Report on the second Latin American consensus conference for flow cytometric immunophenotyping of hematological malignancies

Authors


Abstract

On May 3 and 4, 2005, the Second Latin American Consensus Conference for the Immunophenotyping of Hematological Malignancies took place in Queretaro, México, with representatives from 10 countries of the region and two external consultants. This document summarizes the major conclusions for which consensus were achieved. Major differences regarding the recommendations from the first conference, which took place 9 years ago, concern the medical indications and the antibody panels for immunophenotyping. The aim of disseminating these guidelines to the international community is based on the potential interest for other countries with similar socioeconomic conditions. © 2005 Wiley-Liss, Inc.

Several protocols and guidelines provided by experts from Europe, the USA, and Canada in the field of immunophenotyping in hematological disorders are available; however, they might not prove to be suitable for Latin American countries in which economic conditions are precarious. Of the many factors having an impact on the final costs of a diagnostic test in the region, a very serious concern in health provision, its appropriate use in terms of medical indications and reagent panels are doubtlessly the major elements. The First Latin American Consensus Conference for Flow Cytometric Immunophenotyping of Leukemia was organized with the primary goal of defining the exact area where leukemia Immunophenotyping was undoubtfully useful clinically and the most appropriate methodology for obtaining such clinically relevant information, at the lowest possible cost, without having a negative impact on quality. The recommendations of such conference aimed to provide only the necessary but sufficient immunophenotyping information that could be used routinely in making clinical decisions, but cautiously enough to avoid decreasing the informative value of the assays (1).

The recommendations of the First Conference proved useful to ensure the quality of the tests' results, to allow their comparability in multicenter national or regional studies; however, it was unanimously agreed by professionals in the region that such recommendations needed to be updated. Therefore, the Second Latin American Consensus Conference for Immunophenotyping of Hematological Malignancies was organized to revise the already existing recommendations and adequate the new ones to current information and needs, but with exactly the same background philosophy and aims of the previous one. The major changes, concern medical indications, classification goals and panels of combinations of antibody reagents are reviewed later in this paper (1).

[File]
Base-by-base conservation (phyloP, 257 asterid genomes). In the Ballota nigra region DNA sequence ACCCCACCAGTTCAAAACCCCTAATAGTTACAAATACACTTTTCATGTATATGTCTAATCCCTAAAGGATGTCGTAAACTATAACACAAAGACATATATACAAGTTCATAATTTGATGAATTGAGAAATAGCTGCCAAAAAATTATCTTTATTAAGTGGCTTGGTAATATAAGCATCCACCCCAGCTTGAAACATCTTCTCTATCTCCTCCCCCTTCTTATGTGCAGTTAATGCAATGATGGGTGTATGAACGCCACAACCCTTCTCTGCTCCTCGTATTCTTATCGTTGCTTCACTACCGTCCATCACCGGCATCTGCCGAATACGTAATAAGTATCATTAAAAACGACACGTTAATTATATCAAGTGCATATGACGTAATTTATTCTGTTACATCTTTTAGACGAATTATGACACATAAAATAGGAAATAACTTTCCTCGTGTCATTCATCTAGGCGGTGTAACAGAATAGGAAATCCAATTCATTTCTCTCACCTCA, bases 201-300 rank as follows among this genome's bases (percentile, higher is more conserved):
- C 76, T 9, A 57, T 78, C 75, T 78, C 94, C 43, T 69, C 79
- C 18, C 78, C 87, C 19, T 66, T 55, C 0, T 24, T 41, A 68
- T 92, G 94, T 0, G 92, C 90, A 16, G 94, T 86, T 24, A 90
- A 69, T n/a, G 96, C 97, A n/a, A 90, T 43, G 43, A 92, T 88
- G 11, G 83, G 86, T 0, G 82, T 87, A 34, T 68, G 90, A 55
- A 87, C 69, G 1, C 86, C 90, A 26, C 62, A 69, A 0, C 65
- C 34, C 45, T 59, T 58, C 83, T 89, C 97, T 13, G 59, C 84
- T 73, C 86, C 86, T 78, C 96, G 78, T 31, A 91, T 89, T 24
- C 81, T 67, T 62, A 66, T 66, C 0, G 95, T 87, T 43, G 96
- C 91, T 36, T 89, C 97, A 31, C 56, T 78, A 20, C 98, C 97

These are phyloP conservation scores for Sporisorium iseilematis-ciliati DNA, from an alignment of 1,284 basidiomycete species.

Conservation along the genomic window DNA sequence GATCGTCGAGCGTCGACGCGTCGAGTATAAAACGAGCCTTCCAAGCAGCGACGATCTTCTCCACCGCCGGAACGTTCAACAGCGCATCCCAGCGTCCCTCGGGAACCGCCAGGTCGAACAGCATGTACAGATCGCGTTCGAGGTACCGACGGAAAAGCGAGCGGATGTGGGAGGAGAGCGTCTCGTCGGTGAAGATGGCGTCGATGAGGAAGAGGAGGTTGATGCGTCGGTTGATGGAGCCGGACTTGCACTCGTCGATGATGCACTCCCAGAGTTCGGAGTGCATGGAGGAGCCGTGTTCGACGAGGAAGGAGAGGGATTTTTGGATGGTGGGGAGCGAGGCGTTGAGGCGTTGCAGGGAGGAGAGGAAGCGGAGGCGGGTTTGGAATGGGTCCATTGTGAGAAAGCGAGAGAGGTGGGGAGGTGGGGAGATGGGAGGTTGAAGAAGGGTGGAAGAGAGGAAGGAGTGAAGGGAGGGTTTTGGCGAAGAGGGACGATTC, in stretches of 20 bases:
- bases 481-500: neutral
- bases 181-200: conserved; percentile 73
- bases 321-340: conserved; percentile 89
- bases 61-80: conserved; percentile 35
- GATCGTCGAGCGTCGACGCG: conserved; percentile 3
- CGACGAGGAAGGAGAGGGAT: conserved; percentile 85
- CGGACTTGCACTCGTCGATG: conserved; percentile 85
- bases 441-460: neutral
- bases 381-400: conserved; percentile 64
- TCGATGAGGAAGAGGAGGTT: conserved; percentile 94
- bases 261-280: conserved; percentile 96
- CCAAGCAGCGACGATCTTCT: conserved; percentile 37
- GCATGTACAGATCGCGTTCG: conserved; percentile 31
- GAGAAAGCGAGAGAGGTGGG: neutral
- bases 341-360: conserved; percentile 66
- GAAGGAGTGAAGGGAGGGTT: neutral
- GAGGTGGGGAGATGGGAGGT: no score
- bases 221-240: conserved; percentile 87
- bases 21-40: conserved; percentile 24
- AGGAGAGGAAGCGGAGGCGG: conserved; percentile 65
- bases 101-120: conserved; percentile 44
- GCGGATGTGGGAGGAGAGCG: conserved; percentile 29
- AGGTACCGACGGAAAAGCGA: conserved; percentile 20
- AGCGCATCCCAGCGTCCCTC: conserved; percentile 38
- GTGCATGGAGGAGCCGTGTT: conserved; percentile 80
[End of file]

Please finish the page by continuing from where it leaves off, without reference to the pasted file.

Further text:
PARTICIPATION

Seventy professionals, including both laboratorians and clinicians, from 10 Latin American countries participated in the conference. An open invitation was electronically mailed to most centers in the region known to be performing flow cytometric immunophenotyping of leukemia/lymphoma, and also displayed in the web pages of several such institutions. The represented countries are listed in alphabetical order: Argentina, Bolivia, Brazil, Colombia, Costa Rica, Ecuador, Mexico, Panama, Peru, and Uruguay. Again, to act as moderators of the discussions, Dr. Alberto Orfao from Spain, and Dr. Ricardo E. Duque, from the United States, were invited.

AGENDA

The items to be discussed were distributed to pre-registered attendants several weeks in advance, and to non pre-registered participants at the opening of the conference. Discussions comprised medical indications, samples, antibody panels, fluorochromes, staining procedures, data acquisition strategies, interpretation of results, and final report. Consensus on these items was defined as agreement by the majority of attendants. Items regarding biosafety, quality control procedures, sample suitability and rejection criteria, were not further discussed, since it was agreed that the recommendations from the First Conference on these matters are still valid being in line with widely acknowledged recommendations (2, 3).

RESULTS

Medical Indications

Four different aspects of clinical utility were established for six different disease categories. Consensus guidelines are summarized in Table 1.

Table 1. Medical Indicactions of Flow Cytometric Immunophenotyping
UtilityALLAMLCLPDMDSMPDMG
  • Abbreviations: ALL, Acute lymphoblastic leukemia; AML, Acute myeloid leukemia; CLPD, Chronic lymphoproliferative disorders; MDS, Myelodysplastic syndromes; MPD, Myeloproliferative disorders; MG, Monoclonal gammopathies.

  • a

    At diagnosis, immunophenotyping might be useful for the differential diagnosis between acute leukemia and MDS.

  • b

    Immunophenotyping is not indicated in MPS as long as the disease remains chronic or stable, but might prove useful for monitoring the course of the disease.

DiagnosisNoNoYesYesaNobYes
ClassificationYesYesYesYesNoNo
Prognosis and ExtensionYesYesYesNoNoYes
MonitoringYesYesYesYesYesYes

The main difference between these recommendations and those proposed in the first conference is the now recognized clinical utility of immunophenotyping for the diagnosis, classification, and monitoring of patients with myelodysplastic syndromes (MDS). Monitoring comprises changes in the progression of the disease, evaluation of response to treatment, and detection of minimal residual disease.

Sample Preparation